by Liz Demcsak
As any parent will tell you, raising a child isn’t meant to be easy, and it’s something that takes a lot of work, patience, and love to get right. The same can be said for bringing a dog into your family, so when you’re trying to do both at the same time, it can turn into quite the challenge. Introducing a new dog to your toddler requires a bit of dedication to make sure things run smoothly, but if you’re willing to put in the work, your toddler and your new dog will make fast friends.
The decision to bring a dog into your home should never be made lightly, but this goes double when there’s a curious toddler bumping around the place. So when choosing a new dog, make sure you take this into account. The two main things to consider are the size and temperament of your new pup. Generally speaking, the bigger the dog is, the more difficult it will be to manage him around your child. Large dogs can often knock your toddler around without even realizing it, so it may be best to stick with a small- or medium-sized dog for your toddler to co-exist with. On a similar note, you also should choose a pup that doesn’t get too excited or aggressive. Ideally, you want a calmer, less nippy pup that your toddler will be able to live with peacefully.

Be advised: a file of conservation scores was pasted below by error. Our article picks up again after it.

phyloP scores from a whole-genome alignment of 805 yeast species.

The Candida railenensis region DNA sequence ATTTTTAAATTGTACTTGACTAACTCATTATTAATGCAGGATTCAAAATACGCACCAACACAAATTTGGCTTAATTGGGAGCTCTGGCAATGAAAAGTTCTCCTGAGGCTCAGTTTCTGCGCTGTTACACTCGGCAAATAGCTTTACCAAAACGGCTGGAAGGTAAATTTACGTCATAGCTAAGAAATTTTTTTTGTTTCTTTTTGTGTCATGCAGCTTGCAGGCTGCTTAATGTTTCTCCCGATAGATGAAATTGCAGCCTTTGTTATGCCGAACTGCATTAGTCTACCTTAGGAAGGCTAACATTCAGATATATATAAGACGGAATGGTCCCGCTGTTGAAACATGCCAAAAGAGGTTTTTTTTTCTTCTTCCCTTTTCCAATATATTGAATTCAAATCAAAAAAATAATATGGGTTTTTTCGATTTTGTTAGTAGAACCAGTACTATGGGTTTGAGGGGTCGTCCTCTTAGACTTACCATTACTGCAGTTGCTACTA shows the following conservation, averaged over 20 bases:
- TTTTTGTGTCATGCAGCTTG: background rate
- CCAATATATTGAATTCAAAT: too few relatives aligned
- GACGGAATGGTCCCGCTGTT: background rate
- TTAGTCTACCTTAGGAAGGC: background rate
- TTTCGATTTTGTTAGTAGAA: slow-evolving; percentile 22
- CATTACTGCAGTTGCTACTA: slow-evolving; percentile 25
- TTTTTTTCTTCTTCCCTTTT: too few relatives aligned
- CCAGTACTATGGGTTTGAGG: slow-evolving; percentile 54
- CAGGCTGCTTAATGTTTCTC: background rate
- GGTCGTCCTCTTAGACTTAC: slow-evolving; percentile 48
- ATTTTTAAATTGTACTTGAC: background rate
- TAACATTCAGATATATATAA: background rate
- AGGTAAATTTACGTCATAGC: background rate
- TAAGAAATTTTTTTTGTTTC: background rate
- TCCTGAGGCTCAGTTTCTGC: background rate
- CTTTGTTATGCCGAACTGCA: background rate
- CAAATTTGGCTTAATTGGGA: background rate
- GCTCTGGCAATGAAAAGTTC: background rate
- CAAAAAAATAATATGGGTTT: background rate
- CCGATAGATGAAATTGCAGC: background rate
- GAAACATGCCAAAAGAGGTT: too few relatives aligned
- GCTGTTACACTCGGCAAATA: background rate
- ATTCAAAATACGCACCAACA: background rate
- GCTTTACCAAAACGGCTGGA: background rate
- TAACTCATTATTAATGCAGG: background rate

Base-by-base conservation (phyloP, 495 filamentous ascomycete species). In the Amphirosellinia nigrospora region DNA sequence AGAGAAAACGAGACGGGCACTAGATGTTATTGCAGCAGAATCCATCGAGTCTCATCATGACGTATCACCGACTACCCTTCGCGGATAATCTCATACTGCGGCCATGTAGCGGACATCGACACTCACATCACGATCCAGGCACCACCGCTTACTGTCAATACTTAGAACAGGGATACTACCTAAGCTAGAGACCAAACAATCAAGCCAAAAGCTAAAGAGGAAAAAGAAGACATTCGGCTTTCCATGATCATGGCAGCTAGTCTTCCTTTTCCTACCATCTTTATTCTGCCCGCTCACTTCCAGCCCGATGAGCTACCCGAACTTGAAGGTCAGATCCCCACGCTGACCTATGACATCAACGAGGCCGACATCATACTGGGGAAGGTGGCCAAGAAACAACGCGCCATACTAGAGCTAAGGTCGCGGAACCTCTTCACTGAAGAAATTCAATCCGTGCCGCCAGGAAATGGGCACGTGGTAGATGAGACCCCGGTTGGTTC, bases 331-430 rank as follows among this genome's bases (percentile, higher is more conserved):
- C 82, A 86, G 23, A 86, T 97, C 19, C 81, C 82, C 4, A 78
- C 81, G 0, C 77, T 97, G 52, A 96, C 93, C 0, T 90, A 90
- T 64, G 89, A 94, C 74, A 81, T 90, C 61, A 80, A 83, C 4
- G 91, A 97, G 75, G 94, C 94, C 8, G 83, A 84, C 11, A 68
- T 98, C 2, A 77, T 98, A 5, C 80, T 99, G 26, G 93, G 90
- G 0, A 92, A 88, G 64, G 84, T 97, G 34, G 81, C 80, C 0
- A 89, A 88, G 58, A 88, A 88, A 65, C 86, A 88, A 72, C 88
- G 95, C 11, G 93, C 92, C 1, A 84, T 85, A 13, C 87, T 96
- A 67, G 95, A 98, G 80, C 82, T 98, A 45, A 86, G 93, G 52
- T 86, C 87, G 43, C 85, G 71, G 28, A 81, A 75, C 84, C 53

Assuming you’ve picked out your new dog, there are a couple of preparatory steps you need to take before introducing him to your toddler. First off, you need to make sure your house is puppy-proofed before you bring your new canine home. This means clearing your house of any sharp edges or dangerous “edibles” hanging around. After you’ve brought your new pup into your puppy-proofed home, let him get used to his surroundings for a few days before introducing him to your child. Your dog will automatically be excited and nervous about his new home, so let him burn off a bit of steam before introducing a curious toddler into the situation.
When you actually introduce your new dog to your toddler, be sure to keep a close eye on both of them. Both your toddler and your new dog will likely be overstimulated on meeting a new friend, but this isn’t always a good thing. Make sure to pay attention to your pup’s body language — if he appears overly nervous or tense, it might be a good idea to separate the two of them until later. Remember: it’s going to take a while for them to be comfortable with one another. For the first few weeks, be sure to stay in the same room when your toddler and dog are together.
Make sure to discourage any poor behavior on the part of your new dog. In the even that your new dog misbehaves by jumping on, scratching, or nipping at your child, don’t be afraid to discipline him. These are the kinds of problems that need to be ferreted out early if everyone’s going to get along. But it takes time! With enough love and patience, you, your toddler, and your new pup will eventually get along swimmingly.
This article is brought to you from Liz at WetNoseGuide.com a dog care directory, which lists dog businesses throughout the country.